A new study out of the UK further ties diets high in ultraprocessed food to increase the risk of cancer. Comprised of nearly 200,000 patients, researchers noted that ultraprocessed foods’ impact on women’s health is a serious concern.

What Did the Study Find?

The study included 197,000 participants over a 10-year period. Researchers looked to connect dietary habits with 34 types of cancer. Participants consumed between 9.1% to 41.4% of ultraprocessed foods in their daily diet. For every 10% increase in ultraprocessed food intake, participants saw a 2% increase in one of the 34 cancer types included in the study. For women, every 10% increase in processed foods resulted in a 19% increase in the risk of ovarian cancer, specifically.

Read More: What is Breast Cancer?

The study reinforces many studies that have shown a close correlation between ultraprocessed foods and negative health outcomes, such as:

  • Obesity
  • Strokes
  • Heart attacks
  • Diabetes
  • Hypertension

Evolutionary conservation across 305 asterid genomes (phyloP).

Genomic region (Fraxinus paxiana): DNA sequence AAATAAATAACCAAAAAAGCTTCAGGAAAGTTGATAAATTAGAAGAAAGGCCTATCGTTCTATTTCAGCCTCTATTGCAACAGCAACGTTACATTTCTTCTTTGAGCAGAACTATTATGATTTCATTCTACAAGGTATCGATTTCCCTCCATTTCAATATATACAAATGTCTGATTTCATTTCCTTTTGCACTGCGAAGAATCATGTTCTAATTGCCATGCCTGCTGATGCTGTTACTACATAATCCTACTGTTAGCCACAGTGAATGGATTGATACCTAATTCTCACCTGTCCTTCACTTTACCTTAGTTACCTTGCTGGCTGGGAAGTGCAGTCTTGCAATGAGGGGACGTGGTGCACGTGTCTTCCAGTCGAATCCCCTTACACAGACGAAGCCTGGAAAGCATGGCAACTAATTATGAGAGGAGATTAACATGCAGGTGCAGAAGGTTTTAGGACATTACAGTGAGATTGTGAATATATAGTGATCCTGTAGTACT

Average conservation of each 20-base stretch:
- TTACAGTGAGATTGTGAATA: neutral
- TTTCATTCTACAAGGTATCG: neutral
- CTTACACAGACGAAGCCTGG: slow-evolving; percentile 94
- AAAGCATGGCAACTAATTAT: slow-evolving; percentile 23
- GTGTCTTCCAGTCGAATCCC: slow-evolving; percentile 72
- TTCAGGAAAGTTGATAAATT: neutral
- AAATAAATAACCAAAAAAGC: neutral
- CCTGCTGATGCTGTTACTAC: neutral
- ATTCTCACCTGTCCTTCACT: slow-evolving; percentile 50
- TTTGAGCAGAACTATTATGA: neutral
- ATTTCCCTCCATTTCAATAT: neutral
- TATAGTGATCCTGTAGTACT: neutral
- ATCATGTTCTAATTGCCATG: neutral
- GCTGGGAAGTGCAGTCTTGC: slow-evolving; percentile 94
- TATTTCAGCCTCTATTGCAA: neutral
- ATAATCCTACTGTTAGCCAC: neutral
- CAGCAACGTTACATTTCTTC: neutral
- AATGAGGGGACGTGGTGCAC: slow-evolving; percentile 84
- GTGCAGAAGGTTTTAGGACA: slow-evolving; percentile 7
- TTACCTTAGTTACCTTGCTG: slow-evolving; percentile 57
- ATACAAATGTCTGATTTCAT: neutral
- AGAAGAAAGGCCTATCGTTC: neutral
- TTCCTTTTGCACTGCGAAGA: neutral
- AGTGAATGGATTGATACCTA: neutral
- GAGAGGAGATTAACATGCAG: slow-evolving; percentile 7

What Else Stands Out?

One of the most troubling trends within the data concerns the eating habits of young people. Teens and young adults were the most likely to have a high average daily intake of ultraprocessed foods. This lifelong exposure to an unhealthy diet increased the risk of diet-related illness, including cancer.

They may not have a choice.

Ultraprocessed foods are often more affordable than fresh fruits and vegetables. Respondents in the higher end of consumption were more likely to have lower incomes levels, be less educated and live in underprivileged communities.

What Are Ultraprocessed Foods?

Overly processed foods typically rely heavily on food additives to enhance flavor, extend shelf life, adjust color and consistency, or otherwise stabilize a commercial food product. Some of the most common ultraprocessed foods include:

  • Hot dogs
  • Lunch meat
  • Soups
  • Chips
  • Store-bought baked goods
  • Pre-packaged foods

Soda earns the biggest headlines and has led several countries, states and cities to push for soft drinks bans. Most bans are unsuccessful, although many school districts have succeeded in keeping them out of schools.

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Equitable access to healthcare, healthy foods and preventative cancer screenings save lives. That’s why Less Cancer works to educate healthcare providers and community partners to stress the connection between diet and cancer. Support our work with a donation today!